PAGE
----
“The body in motion informs not only product conception, but product refinement as well,” Igarashi says. “When we do fittings with our footwear and apparel, we do them on athletes in motion, not static models. This helps us create product with zero distraction while she’s running or performing any of the six core moves.”

Flattering Her Senses

Nike designers obsess fit and touch to help athletes move with beauty and without distraction. The goal is product that includes only what’s necessary and nothing more because, ultimately, less restriction equals more achievement. 

Nike Dri-FIT Knit technology exemplifies this zero distraction approach. In Dri-FIT Knit, all lines, colors and fabrics are knitted into the garment. In traditional cut-and-sew garments, these elements are often pieced in.

There are three distinct advantages to Dri-FIT Knit. First, the knitting is done in circular tubes, which reduces the number of seams necessary to construct the garment. Fewer seams lead to less potential for chafing, or distraction. Second, with Dri-FIT Knit, designers can precisely engineer stretch, warming and cooling exactly where the female athlete needs it most. For example, tighter zones are knit for warmth and open textures are knit to enhance breathability in key sweat zones. Finally, like all Dri-FIT technology, Dri-FIT Knit helps wick sweat away from the skin to keep the athlete dry and comfortable. 

Dri-FIT Knit is available in new running and training silhouettes and colors beginning in January 2015.

Inspiring Individual Expression

In addition to creating products that help athletes move better, Nike creates products that help them move more. To do so, Nike designers focus on creating footwear and apparel that provide visual motivation.

“We are obsessed with flattering the female form,” Igarashi says. “We know that athletes demand products that look as great as they perform. So we strive to create products that motivate her to wake up at dawn to run before work, or stop at the gym on her way home. One insight we continually get from top athletes is that if they look good, they feel good, which means they’ll perform their best. This insight serves as a constant source of inspiration as we design.”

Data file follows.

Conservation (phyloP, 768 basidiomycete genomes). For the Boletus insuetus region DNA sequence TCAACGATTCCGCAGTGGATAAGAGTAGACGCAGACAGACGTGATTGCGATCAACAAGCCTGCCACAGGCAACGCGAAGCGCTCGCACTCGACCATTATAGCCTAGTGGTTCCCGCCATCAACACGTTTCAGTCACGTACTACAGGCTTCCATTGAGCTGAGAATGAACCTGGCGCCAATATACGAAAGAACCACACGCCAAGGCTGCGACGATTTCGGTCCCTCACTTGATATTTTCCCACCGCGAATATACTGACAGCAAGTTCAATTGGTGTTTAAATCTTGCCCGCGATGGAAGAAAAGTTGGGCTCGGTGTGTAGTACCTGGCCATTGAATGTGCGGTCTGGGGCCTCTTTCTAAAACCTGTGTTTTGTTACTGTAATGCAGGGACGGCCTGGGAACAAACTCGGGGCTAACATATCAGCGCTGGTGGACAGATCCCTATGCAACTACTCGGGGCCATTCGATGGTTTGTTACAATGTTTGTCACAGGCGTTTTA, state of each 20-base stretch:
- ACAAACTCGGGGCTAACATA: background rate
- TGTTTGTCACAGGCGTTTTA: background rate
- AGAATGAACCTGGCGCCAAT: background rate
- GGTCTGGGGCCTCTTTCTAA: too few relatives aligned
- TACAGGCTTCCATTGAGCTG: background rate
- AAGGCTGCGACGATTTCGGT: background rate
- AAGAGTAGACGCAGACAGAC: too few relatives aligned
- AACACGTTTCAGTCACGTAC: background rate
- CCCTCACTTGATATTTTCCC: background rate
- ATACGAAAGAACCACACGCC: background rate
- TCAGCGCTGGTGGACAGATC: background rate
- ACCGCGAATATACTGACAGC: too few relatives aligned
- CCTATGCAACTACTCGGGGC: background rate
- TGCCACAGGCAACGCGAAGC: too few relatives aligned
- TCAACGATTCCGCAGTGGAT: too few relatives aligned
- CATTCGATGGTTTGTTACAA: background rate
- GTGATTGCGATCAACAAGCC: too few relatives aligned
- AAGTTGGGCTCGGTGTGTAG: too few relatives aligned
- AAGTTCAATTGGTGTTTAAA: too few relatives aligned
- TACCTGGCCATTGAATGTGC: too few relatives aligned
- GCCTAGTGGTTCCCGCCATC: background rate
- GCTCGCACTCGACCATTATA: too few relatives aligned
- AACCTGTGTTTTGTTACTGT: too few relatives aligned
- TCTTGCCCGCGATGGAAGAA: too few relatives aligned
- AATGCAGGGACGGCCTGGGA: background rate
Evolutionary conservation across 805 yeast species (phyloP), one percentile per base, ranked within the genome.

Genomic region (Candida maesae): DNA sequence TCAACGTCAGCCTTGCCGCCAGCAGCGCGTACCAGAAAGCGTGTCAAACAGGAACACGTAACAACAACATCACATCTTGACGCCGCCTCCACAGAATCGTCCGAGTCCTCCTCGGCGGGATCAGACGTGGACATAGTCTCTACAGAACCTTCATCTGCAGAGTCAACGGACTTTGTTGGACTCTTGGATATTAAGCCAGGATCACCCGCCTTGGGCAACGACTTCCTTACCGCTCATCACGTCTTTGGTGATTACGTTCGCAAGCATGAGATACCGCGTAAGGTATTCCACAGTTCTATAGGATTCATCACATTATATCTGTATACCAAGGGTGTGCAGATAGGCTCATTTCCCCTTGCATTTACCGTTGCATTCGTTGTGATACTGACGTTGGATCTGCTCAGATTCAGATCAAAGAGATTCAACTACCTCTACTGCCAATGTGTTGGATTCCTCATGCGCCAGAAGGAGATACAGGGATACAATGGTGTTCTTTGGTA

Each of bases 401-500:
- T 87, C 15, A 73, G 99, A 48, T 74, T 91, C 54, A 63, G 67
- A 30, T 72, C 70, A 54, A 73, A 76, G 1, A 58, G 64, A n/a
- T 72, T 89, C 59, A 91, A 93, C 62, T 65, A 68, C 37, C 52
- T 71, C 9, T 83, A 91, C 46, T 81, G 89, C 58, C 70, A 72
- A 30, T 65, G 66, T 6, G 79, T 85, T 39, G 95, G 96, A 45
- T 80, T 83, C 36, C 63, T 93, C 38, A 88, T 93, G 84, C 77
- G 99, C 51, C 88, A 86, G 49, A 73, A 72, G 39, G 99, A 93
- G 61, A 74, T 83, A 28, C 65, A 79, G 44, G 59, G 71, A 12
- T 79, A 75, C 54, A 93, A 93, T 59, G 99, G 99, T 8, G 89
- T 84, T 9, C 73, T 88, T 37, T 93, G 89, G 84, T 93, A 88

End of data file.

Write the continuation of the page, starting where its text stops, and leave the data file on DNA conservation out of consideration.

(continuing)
The Nike Legendary Lava Tight, available beginning January 2015, is an example of how Nike designers look to flatter the female form. This tight features a print applied with digital direct printing. Unlike other printing techniques, which can range from ink dyeing to heat transfer, this process prints art directly onto the fabric.

The result is a bolder and more vibrant application of print and color. The digital technology also enables Nike designers to customize the print for every available size of the tight. Doing so provides a uniquely flattering look for each athlete.

“The explosion of women’s sport and fitness is a lifestyle shift that is here to stay,” Igarashi says. “And because it is now so ingrained in what women do and who they are, fitness footwear and apparel have become seamless extensions of her everyday wardrobe. To serve her modern lifestyle of movement, we focus on a unique blend of performance and style. We won’t compromise one element for the other, which means we can equip the athlete for whatever workout she chooses and wherever she chooses to go before or after.”